Lapu-Lapu City watched two distinct kinds of brawls last Saturday evening. One displayed finesse and savvy, the other, only brute and rage. The latter involves a licensed ringside judge and the grantor of that license.
It was a cockamamie of a spectacle; nothing can justify that action. But it happened and it cannot be undone.
While the brawl inside the Lapu-Lapu Hoops Dome was sanctioned by the Philippine professional sports regulating body, the fight outside ironically was out of anger and frustrations.
The hullaballoo erupted between Jimmy Donton, the GAB-Cebu OIC and Edgar Olalo, a licensed ringside judge. I was bemused when my source broke to me the news Sunday morning. I wondered what might Mr. Donton have done to make Edgar lose his cool?
In my years as a sportswriter, covering boxing events, I had never heard of such an incident, until that Saturday night’s Kumbati 14: Battle of Mactan post-fight scene.
I have known Edgar for some time, since I was once a member of the organization when I was sidelining as a ring announcer in 2004-2008. In most promotions, we were assigned together.
Edgar is soft-spoken, mild-mannered, a bit shy and a gentleman. Intelligent, well-educated and has an illustrious career as a banker. Heck, I thought it would take a nuclear bomb to make him blow his top. Meanwhile, I do not know Mr. Donton from Adam. All I know was that he was part of the personnel that former chairman Abraham Mitra brought in to fill vacancies in GAB offices. I do not know if he had any boxing management knowledge prior to his Cebu assignment.
Since he took over the job vacated by Celso Miranda, I heard various kinds of complaints from boxing stakeholders regarding the changes implemented and different interpretations of the rules. A hunch that he wanted total control and respect from the boxing stakeholders.
Accordingly, because of his management, a rift started to break the once-united officials’ organization. Worse, Mr. Donton was accused of throwing his weight around, starting with denial of license renewals, specifically, against an official identified with “the not favored group.”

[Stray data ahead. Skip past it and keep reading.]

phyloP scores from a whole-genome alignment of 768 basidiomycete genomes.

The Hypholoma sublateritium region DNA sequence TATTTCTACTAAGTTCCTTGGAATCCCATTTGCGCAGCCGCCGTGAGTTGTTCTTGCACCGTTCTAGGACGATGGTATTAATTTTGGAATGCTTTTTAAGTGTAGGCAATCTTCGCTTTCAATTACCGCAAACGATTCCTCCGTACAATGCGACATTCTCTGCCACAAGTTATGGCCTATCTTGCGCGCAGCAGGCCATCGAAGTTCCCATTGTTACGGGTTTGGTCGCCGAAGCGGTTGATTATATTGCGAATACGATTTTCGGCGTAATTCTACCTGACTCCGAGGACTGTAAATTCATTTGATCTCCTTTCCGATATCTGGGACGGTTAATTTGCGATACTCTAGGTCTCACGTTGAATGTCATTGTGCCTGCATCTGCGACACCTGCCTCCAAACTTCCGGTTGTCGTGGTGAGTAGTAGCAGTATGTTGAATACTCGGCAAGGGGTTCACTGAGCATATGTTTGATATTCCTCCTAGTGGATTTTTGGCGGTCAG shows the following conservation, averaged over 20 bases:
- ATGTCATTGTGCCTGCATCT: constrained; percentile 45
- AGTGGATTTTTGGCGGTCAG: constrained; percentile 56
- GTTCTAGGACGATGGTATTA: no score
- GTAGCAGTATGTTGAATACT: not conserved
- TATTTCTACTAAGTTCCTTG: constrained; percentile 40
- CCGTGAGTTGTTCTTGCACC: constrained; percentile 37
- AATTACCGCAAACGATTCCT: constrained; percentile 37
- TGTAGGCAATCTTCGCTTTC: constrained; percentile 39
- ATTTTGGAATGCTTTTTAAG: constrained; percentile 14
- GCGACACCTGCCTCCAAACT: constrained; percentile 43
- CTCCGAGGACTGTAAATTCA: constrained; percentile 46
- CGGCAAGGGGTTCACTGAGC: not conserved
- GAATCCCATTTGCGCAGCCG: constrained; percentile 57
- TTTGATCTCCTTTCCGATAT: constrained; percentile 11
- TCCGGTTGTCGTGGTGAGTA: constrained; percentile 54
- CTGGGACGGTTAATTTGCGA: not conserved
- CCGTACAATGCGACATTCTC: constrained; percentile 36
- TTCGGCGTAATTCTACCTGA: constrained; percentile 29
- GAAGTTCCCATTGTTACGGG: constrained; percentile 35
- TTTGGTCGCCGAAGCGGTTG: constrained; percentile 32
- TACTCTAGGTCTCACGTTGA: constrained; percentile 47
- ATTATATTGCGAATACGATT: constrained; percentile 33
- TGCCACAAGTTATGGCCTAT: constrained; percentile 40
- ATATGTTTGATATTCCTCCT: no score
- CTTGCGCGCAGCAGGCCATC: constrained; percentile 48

The last time I heard, the group where Edgar belongs did not get any assignments in local promotions.
What transpired was a long and circuitous tale of insecurities and lies. And I will be lost in transition if I am to chronicle every bit of it.
As the rift continued to tear down the once strong and solid association, new chairman Richard Clarin had to intervene and take away the assigning power from Donton. Thus, Edgar got to sit at the judge’s chair last Saturday.
My source told me that Mr. Donton blurted cheesy remarks that tingled Edgar’s attention. But as genteel as he was, Edgar tried to walk away and ignored the GAB OIC.
But Mr. Donton kept harassing and was heard challenging Mr. Olalo to a fistfight. Then it happened. As the two stepped out of the gates of Lapu-Lapu City Hoops Dome, Mr. Olalo dropped a jab and a straight that broke Mr. Donton’s nose.
Fortunately for Mr. Donton, ARQ Boxing’s chief trainer Eldo Cortes was present at the moment Olalo landed the blows. If not for Cortes’ quick interference Mr. Olalo could have inflicted more injuries on Mr. Donton.
The fistfight would not have happened if Mr. Donton acted accordingly as a government official. He should not have instigated or initiated or solicited a fight. But clearly, he had an axe to grind against Mr. Olalo, he asked for it, and he got it. Worse for Olalo though, he stayed two nights in jail – blotching not only his personal record and integrity but he might be stricken out from the roster of ring officials.
I know Olalo loved officiating boxing matches because has been there long enough. Probably, he is remorseful now, but what happened had happened. As for Donton, he needs to mature.
He should have listened, sat down, and talked about things calmly. That could have eliminated his biased opinion.
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